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Virtual Reality 1993 - 1995

Virtual Reality was most definitely the "next big thing" in the early 1990s. It was high-tech, media-friendly, had counterculture associations and had spawned its own superstar - the bearded and dreadlocked Jaron Lanier. It was also very expensive.

As a recently-graduated researcher at Loughborough University I wanted to get involved in this new field, but had no chance of getting a research grant for it. So I followed the home-brew route. I managed to get hold of a Nintendo PowerGlove via a friend who was visiting the US, then some Sega 3D Shutter Glasses, downloaded the free REND386 software and then built some interfaces using designs I had downloaded from the States. Before long I was up and running with a state-of-the-art DIY VR system.

I decided to start sharing the things I had found out about building this system via the Mac Quadra 900 computer in my office. It was late 1992 (maybe early 1993) and I used the technologies of the day - Gopher and FTP - to allow people to grab documents direct from my computer. The Mac went "ping" every time someone visited my machine and before to long the pinging started to get annoying.

Enter The Web

My new hobby (VR was never part of my paid research job) led to a number of things.

Firstly, it meant that when NCSA Mosaic arrived and made the World Wide Web available to more people (mostly at Universities), I had both the content and interest to make use of it. I turned my VR archive in to a website in 1993 and became one of the earliest websites in the UK. My original server address eta.lut.ac.uk aka can still be found in old logs and server lists in Google.

Secondly, it put me in touch with like-minded people such as Chris Hand and Robin Hollands. The annual BCS HCI conference was happening in Loughborough in 1993 and we decided to meet up there and start a UK Virtual Reality Special Interest Group (UK VR-SIG). I also used my contacts to organise an exhibition of Virtual Reality technology at the conference.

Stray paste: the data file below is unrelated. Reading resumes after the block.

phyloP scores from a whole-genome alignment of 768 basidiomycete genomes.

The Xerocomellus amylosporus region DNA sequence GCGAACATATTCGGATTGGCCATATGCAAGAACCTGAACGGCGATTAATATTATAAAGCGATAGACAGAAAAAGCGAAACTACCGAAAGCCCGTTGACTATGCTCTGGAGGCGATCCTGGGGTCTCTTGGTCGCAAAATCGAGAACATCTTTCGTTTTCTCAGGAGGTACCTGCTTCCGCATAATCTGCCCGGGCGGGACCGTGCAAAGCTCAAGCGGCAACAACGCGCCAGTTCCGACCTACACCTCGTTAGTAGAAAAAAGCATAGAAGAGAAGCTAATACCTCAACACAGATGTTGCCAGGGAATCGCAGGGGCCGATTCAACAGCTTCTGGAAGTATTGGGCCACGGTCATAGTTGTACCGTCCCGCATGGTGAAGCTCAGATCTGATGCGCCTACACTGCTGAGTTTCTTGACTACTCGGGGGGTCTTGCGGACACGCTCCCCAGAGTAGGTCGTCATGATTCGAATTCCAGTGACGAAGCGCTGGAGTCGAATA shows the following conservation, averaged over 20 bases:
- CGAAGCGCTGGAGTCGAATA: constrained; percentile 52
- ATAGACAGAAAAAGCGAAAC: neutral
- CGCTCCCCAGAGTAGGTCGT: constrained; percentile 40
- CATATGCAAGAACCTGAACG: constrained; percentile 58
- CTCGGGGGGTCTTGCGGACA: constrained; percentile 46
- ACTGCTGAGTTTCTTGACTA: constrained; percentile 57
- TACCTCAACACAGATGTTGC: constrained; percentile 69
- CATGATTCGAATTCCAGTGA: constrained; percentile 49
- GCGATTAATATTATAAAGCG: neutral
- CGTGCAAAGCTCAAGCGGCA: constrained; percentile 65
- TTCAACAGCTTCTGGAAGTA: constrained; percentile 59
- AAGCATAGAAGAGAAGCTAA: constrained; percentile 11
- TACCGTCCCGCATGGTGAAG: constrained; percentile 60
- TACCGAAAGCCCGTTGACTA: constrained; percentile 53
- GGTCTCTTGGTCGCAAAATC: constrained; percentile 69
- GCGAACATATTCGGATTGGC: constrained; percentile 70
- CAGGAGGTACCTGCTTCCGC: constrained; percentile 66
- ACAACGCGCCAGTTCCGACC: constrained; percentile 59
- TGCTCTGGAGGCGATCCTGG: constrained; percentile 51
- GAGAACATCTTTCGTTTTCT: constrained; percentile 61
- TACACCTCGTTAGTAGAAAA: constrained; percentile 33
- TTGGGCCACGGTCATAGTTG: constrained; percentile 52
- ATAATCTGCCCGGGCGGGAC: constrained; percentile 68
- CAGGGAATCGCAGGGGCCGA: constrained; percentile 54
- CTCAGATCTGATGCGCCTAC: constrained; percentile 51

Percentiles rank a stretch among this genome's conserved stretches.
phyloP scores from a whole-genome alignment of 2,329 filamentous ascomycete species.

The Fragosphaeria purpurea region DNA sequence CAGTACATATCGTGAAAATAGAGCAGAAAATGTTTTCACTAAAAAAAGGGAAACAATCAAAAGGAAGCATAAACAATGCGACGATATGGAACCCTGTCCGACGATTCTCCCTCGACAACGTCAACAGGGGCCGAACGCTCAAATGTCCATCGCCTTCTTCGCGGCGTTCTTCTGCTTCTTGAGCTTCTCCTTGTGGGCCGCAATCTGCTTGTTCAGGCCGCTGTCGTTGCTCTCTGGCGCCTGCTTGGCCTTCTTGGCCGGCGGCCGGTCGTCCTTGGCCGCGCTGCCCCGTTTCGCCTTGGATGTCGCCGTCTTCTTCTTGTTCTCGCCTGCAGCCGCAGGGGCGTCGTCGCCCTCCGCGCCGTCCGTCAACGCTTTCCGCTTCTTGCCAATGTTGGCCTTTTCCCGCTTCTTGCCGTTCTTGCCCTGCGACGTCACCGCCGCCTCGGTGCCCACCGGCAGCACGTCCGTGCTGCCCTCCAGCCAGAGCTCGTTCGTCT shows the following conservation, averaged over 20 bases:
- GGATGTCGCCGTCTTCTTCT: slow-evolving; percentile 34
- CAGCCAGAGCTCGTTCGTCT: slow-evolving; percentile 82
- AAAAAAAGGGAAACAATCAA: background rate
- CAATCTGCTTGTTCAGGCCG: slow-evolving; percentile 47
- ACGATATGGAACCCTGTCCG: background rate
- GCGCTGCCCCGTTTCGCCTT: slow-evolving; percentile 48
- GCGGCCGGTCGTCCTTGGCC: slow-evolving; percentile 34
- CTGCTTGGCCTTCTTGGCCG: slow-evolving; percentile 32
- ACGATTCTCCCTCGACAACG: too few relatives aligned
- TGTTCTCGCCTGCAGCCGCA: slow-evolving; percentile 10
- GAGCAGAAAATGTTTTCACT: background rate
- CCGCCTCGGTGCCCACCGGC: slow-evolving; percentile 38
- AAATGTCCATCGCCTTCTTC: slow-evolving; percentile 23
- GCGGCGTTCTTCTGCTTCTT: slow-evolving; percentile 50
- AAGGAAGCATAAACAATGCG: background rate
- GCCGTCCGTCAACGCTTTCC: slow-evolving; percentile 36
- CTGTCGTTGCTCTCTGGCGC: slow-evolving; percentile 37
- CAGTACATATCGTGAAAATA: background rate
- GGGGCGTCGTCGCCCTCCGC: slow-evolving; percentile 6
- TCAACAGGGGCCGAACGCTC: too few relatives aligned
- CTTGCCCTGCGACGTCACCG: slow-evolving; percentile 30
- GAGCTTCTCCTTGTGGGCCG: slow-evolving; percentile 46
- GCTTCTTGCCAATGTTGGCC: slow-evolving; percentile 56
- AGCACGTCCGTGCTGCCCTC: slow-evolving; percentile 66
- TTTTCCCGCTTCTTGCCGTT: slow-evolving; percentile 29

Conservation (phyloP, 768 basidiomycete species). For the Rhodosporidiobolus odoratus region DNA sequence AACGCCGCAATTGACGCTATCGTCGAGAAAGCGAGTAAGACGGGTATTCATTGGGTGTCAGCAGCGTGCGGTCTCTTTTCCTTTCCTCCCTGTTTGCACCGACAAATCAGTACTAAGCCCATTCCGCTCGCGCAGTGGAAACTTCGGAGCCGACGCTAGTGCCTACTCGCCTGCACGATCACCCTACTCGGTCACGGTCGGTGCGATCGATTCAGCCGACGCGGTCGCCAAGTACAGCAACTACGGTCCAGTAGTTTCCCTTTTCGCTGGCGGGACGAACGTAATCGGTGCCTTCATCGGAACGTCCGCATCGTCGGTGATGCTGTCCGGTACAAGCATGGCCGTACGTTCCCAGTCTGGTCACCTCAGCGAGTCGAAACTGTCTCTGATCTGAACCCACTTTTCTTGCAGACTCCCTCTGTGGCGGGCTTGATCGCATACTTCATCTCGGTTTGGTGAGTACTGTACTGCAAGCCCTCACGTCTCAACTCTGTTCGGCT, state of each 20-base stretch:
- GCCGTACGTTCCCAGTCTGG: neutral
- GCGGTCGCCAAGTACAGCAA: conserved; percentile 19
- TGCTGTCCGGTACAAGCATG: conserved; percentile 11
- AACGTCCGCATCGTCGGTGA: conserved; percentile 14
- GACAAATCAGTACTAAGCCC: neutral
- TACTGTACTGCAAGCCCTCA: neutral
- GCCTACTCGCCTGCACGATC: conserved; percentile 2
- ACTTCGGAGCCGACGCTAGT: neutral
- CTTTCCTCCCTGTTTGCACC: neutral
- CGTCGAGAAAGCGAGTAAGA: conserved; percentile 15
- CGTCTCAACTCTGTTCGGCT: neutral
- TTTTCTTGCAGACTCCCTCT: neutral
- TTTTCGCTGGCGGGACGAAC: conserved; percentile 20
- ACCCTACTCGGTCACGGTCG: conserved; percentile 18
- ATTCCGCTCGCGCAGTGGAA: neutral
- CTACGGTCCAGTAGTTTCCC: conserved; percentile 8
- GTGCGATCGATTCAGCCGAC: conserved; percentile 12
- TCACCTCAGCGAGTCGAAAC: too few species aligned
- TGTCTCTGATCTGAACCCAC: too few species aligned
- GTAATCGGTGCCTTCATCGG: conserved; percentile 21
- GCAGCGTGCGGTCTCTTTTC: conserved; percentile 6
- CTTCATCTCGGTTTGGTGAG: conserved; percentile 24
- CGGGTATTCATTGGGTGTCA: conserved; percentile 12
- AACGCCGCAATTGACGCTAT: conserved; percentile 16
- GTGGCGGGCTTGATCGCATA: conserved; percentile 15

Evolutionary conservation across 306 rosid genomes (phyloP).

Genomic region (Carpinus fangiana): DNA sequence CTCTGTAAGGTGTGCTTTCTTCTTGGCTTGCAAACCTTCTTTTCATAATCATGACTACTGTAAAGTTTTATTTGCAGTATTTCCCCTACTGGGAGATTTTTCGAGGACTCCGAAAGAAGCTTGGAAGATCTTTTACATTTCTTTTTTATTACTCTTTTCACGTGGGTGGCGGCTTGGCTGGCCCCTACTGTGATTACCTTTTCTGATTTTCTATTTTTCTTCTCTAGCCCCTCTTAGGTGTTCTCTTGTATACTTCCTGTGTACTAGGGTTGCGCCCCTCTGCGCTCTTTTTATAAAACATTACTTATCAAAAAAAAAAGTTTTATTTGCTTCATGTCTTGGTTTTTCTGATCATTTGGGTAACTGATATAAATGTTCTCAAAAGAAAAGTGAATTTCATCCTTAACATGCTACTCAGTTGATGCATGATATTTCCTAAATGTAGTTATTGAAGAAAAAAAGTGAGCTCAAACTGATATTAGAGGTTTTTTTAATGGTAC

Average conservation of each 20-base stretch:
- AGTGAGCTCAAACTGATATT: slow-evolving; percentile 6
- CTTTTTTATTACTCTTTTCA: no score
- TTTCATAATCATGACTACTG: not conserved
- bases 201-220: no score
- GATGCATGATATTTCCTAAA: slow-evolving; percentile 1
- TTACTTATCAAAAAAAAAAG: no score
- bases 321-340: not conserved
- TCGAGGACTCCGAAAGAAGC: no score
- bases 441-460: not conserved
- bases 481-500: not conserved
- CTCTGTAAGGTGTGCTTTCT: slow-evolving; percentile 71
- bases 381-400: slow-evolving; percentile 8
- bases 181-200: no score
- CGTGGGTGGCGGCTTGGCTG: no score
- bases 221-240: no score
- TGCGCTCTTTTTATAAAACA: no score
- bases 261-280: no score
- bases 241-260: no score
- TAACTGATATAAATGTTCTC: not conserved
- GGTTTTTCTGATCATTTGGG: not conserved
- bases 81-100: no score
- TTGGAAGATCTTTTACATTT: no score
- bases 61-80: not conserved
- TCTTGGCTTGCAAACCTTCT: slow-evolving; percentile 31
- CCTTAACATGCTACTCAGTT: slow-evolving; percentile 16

Finally, it gave me a profile as both a World Wide Web and Virtual Reality "expert". I was asked to speak about both topics at events and invited to write for the press. It also brought me to the attention of Colin Angus from The Shamen, and I started to work on the band's website. This lead to other projects and more press interest in my work.

I recall taking my home-brew VR kit down to the new CyberSEED nightclub in London in around 1994 as well as the seminal neo-Psychedelic club Megatripolis and other such events in London. This activity was often part of Martin Kavanagh's "VirtualiTea" room. I recently found an article Cyberculture, Cyborg Post-Modernism and the Sociology of Virtual Reality Technologies by Ralph Schroeder that catches the spirit of the time quite well.

Ironically, I had already started to move my thinking away from Virtual Reality by the time this interest started. I'd been really impressed by Mark Weiser's article The Computer for the 21st Century in Scientific American September 1991 and increasingly realised that the future would be a world augmented by technology not replaced by it. A world created by a computer would never ultimately match up to the world created by nature.

HCI'93 VR Exhibition Website

This is what websites looked like in the mid-1990s:

HCI'93 VR Exhibition Photographs

Written Material

The Virtual Reality Homebrewer's Handbook
By Robin Hollands with contributions by Sean Clark and Chris Hand. Published in 1996. Still available from Amazon.